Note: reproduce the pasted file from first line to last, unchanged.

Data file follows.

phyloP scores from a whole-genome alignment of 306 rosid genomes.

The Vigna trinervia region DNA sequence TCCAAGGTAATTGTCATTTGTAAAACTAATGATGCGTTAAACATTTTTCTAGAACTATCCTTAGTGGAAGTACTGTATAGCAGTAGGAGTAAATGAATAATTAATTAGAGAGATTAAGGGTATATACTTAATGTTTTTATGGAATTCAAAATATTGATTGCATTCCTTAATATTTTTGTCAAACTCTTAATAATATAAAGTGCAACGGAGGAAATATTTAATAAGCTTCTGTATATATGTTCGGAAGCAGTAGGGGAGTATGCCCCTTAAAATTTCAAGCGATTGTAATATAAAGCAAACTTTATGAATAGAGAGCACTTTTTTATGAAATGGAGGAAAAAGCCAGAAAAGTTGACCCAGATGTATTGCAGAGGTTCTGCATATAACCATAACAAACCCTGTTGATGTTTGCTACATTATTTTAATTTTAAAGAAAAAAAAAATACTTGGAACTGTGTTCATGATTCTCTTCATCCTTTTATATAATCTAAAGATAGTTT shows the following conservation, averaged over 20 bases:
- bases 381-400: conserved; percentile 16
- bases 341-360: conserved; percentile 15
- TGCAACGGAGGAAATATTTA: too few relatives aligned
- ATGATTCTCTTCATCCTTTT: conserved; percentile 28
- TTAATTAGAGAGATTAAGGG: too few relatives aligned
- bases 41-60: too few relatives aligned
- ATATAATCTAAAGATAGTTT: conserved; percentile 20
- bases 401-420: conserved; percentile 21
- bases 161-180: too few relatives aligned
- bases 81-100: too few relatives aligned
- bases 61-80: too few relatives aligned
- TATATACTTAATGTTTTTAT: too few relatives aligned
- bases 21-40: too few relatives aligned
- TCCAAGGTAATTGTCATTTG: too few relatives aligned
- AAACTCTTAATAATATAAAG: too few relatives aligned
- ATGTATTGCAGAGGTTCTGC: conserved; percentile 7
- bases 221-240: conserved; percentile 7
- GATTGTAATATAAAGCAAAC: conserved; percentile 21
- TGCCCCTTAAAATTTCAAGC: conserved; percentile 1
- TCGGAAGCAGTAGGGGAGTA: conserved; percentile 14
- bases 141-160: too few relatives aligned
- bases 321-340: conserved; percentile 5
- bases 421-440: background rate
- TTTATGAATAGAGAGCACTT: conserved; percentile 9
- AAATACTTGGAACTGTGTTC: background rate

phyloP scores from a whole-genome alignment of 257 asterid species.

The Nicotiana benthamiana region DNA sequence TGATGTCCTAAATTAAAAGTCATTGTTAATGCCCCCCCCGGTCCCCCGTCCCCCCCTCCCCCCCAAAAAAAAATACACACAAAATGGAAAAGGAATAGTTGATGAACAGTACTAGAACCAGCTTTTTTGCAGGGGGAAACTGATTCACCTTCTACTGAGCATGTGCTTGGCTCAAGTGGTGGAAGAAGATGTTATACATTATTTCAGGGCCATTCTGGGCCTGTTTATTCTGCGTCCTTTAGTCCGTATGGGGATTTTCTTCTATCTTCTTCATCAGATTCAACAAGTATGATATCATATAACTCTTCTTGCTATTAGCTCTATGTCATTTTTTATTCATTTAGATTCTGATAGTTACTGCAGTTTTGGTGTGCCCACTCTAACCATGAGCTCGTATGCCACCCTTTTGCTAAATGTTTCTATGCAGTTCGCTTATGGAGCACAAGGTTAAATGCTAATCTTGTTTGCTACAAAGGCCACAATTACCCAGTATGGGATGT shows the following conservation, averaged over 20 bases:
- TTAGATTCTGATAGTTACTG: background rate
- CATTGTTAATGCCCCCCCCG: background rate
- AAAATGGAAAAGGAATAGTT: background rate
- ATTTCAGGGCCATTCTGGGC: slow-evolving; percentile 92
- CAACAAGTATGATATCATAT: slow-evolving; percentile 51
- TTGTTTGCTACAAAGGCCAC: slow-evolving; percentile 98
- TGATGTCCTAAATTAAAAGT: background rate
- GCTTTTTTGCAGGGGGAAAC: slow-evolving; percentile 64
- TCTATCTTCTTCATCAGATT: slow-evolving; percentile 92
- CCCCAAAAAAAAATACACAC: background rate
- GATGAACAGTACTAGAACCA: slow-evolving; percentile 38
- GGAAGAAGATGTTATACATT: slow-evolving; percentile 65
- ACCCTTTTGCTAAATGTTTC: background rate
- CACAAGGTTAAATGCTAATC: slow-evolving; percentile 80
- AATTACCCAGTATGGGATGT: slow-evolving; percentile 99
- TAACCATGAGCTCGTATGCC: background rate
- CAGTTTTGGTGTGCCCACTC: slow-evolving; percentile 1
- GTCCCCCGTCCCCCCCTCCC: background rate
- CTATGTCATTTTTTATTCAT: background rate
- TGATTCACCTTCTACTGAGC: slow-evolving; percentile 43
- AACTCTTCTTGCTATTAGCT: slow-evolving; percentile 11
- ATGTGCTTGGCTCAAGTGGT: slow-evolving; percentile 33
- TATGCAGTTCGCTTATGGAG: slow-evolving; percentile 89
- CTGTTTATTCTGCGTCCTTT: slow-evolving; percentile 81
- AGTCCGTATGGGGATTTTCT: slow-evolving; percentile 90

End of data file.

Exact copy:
phyloP scores from a whole-genome alignment of 306 rosid genomes.

The Vigna trinervia region DNA sequence TCCAAGGTAATTGTCATTTGTAAAACTAATGATGCGTTAAACATTTTTCTAGAACTATCCTTAGTGGAAGTACTGTATAGCAGTAGGAGTAAATGAATAATTAATTAGAGAGATTAAGGGTATATACTTAATGTTTTTATGGAATTCAAAATATTGATTGCATTCCTTAATATTTTTGTCAAACTCTTAATAATATAAAGTGCAACGGAGGAAATATTTAATAAGCTTCTGTATATATGTTCGGAAGCAGTAGGGGAGTATGCCCCTTAAAATTTCAAGCGATTGTAATATAAAGCAAACTTTATGAATAGAGAGCACTTTTTTATGAAATGGAGGAAAAAGCCAGAAAAGTTGACCCAGATGTATTGCAGAGGTTCTGCATATAACCATAACAAACCCTGTTGATGTTTGCTACATTATTTTAATTTTAAAGAAAAAAAAAATACTTGGAACTGTGTTCATGATTCTCTTCATCCTTTTATATAATCTAAAGATAGTTT shows the following conservation, averaged over 20 bases:
- bases 381-400: conserved; percentile 16
- bases 341-360: conserved; percentile 15
- TGCAACGGAGGAAATATTTA: too few relatives aligned
- ATGATTCTCTTCATCCTTTT: conserved; percentile 28
- TTAATTAGAGAGATTAAGGG: too few relatives aligned
- bases 41-60: too few relatives aligned
- ATATAATCTAAAGATAGTTT: conserved; percentile 20
- bases 401-420: conserved; percentile 21
- bases 161-180: too few relatives aligned
- bases 81-100: too few relatives aligned
- bases 61-80: too few relatives aligned
- TATATACTTAATGTTTTTAT: too few relatives aligned
- bases 21-40: too few relatives aligned
- TCCAAGGTAATTGTCATTTG: too few relatives aligned
- AAACTCTTAATAATATAAAG: too few relatives aligned
- ATGTATTGCAGAGGTTCTGC: conserved; percentile 7
- bases 221-240: conserved; percentile 7
- GATTGTAATATAAAGCAAAC: conserved; percentile 21
- TGCCCCTTAAAATTTCAAGC: conserved; percentile 1
- TCGGAAGCAGTAGGGGAGTA: conserved; percentile 14
- bases 141-160: too few relatives aligned
- bases 321-340: conserved; percentile 5
- bases 421-440: background rate
- TTTATGAATAGAGAGCACTT: conserved; percentile 9
- AAATACTTGGAACTGTGTTC: background rate

phyloP scores from a whole-genome alignment of 257 asterid species.

The Nicotiana benthamiana region DNA sequence TGATGTCCTAAATTAAAAGTCATTGTTAATGCCCCCCCCGGTCCCCCGTCCCCCCCTCCCCCCCAAAAAAAAATACACACAAAATGGAAAAGGAATAGTTGATGAACAGTACTAGAACCAGCTTTTTTGCAGGGGGAAACTGATTCACCTTCTACTGAGCATGTGCTTGGCTCAAGTGGTGGAAGAAGATGTTATACATTATTTCAGGGCCATTCTGGGCCTGTTTATTCTGCGTCCTTTAGTCCGTATGGGGATTTTCTTCTATCTTCTTCATCAGATTCAACAAGTATGATATCATATAACTCTTCTTGCTATTAGCTCTATGTCATTTTTTATTCATTTAGATTCTGATAGTTACTGCAGTTTTGGTGTGCCCACTCTAACCATGAGCTCGTATGCCACCCTTTTGCTAAATGTTTCTATGCAGTTCGCTTATGGAGCACAAGGTTAAATGCTAATCTTGTTTGCTACAAAGGCCACAATTACCCAGTATGGGATGT shows the following conservation, averaged over 20 bases:
- TTAGATTCTGATAGTTACTG: background rate
- CATTGTTAATGCCCCCCCCG: background rate
- AAAATGGAAAAGGAATAGTT: background rate
- ATTTCAGGGCCATTCTGGGC: slow-evolving; percentile 92
- CAACAAGTATGATATCATAT: slow-evolving; percentile 51
- TTGTTTGCTACAAAGGCCAC: slow-evolving; percentile 98
- TGATGTCCTAAATTAAAAGT: background rate
- GCTTTTTTGCAGGGGGAAAC: slow-evolving; percentile 64
- TCTATCTTCTTCATCAGATT: slow-evolving; percentile 92
- CCCCAAAAAAAAATACACAC: background rate
- GATGAACAGTACTAGAACCA: slow-evolving; percentile 38
- GGAAGAAGATGTTATACATT: slow-evolving; percentile 65
- ACCCTTTTGCTAAATGTTTC: background rate
- CACAAGGTTAAATGCTAATC: slow-evolving; percentile 80
- AATTACCCAGTATGGGATGT: slow-evolving; percentile 99
- TAACCATGAGCTCGTATGCC: background rate
- CAGTTTTGGTGTGCCCACTC: slow-evolving; percentile 1
- GTCCCCCGTCCCCCCCTCCC: background rate
- CTATGTCATTTTTTATTCAT: background rate
- TGATTCACCTTCTACTGAGC: slow-evolving; percentile 43
- AACTCTTCTTGCTATTAGCT: slow-evolving; percentile 11
- ATGTGCTTGGCTCAAGTGGT: slow-evolving; percentile 33
- TATGCAGTTCGCTTATGGAG: slow-evolving; percentile 89
- CTGTTTATTCTGCGTCCTTT: slow-evolving; percentile 81
- AGTCCGTATGGGGATTTTCT: slow-evolving; percentile 90